Back at it again with the white iPhone! A few weeks ago, I enlightened you all on the feud between Apple and the FBI, but for all of you newcomers to the Rival, or those of you who forgot, let’s recap. The FBI was taking Apple to court because Apple refused to unlock the phone of a suspect in the terrorist attack in San Bernardino, which killed 14 civilians. In order to unlock the suspect’s iPhone, Apple would have to create a software that would bypass its security system. However, Apple decided that that kind of software would be a breach on its customer’s privacy boundaries. To put it simply, “No one man should have all that power.” Thanks Kanye.
Surprise! The FBI said ‘nevermind’, dropped the lawsuit against Apple, and gained access on their own. How? No one knows. So far all we’ve got is a quote from the FBI stating that, “an outside party demonstrated to the FBI a possible method.” But WHAT does that mean? Apple is also now begging the FBI hand over this “possible method” in order to enhance their own technology – lol, good luck with that.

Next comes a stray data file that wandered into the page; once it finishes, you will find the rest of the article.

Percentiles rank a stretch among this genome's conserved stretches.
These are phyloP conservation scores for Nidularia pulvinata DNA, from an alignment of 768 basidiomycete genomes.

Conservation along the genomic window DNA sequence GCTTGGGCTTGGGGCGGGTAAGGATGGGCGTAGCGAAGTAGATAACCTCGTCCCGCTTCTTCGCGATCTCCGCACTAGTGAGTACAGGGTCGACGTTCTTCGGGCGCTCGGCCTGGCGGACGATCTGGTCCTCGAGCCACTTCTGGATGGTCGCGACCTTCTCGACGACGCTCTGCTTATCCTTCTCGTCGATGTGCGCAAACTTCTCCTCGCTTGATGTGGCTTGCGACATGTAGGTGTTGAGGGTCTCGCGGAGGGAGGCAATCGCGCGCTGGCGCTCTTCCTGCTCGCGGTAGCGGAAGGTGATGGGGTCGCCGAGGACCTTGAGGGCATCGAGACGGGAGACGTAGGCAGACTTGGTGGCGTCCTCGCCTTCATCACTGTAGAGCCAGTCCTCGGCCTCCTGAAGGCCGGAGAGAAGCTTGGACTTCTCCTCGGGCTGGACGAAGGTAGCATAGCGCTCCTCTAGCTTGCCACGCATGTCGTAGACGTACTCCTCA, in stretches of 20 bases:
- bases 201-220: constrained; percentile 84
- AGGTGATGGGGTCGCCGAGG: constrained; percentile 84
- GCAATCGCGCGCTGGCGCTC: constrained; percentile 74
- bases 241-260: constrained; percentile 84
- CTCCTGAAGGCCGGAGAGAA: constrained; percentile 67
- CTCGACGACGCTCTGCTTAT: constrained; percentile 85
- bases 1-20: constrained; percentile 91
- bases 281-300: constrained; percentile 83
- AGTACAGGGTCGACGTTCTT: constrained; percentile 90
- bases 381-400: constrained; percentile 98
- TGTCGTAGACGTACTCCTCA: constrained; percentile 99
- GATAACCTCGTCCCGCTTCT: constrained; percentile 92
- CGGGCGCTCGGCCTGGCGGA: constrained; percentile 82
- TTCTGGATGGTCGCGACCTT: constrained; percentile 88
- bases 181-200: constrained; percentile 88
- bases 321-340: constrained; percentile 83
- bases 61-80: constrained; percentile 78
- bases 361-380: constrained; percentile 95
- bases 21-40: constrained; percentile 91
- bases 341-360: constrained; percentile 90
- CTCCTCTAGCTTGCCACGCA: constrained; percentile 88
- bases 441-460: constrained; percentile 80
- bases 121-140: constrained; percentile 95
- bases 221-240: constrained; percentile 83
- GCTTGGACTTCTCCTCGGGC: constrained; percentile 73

Why You Should Care
It’s nice to know that Apple was not coerced by the United States government (which unfortunately has a history of privacy abuse) to create that software, something that would have been incredibly unconstitutional no matter the case. But at what point do privacy concerns outweigh allowing terrorists to commit these tragedies and get away with it?
Regardless, the fact that the FBI was able to unlock a phone (which Apple claimed was not possible with the current software or technology) is a bit scary. We really don’t have much information on it right now, but let’s hope more details are released within the next few weeks; if not to the public, at least to Apple so that they can work on their security issues. This case is crucial to the entire technological world as it will have an impact on the caliber of security that companies will be employing on their products/IT systems.
For now, just make sure you hide your nudies.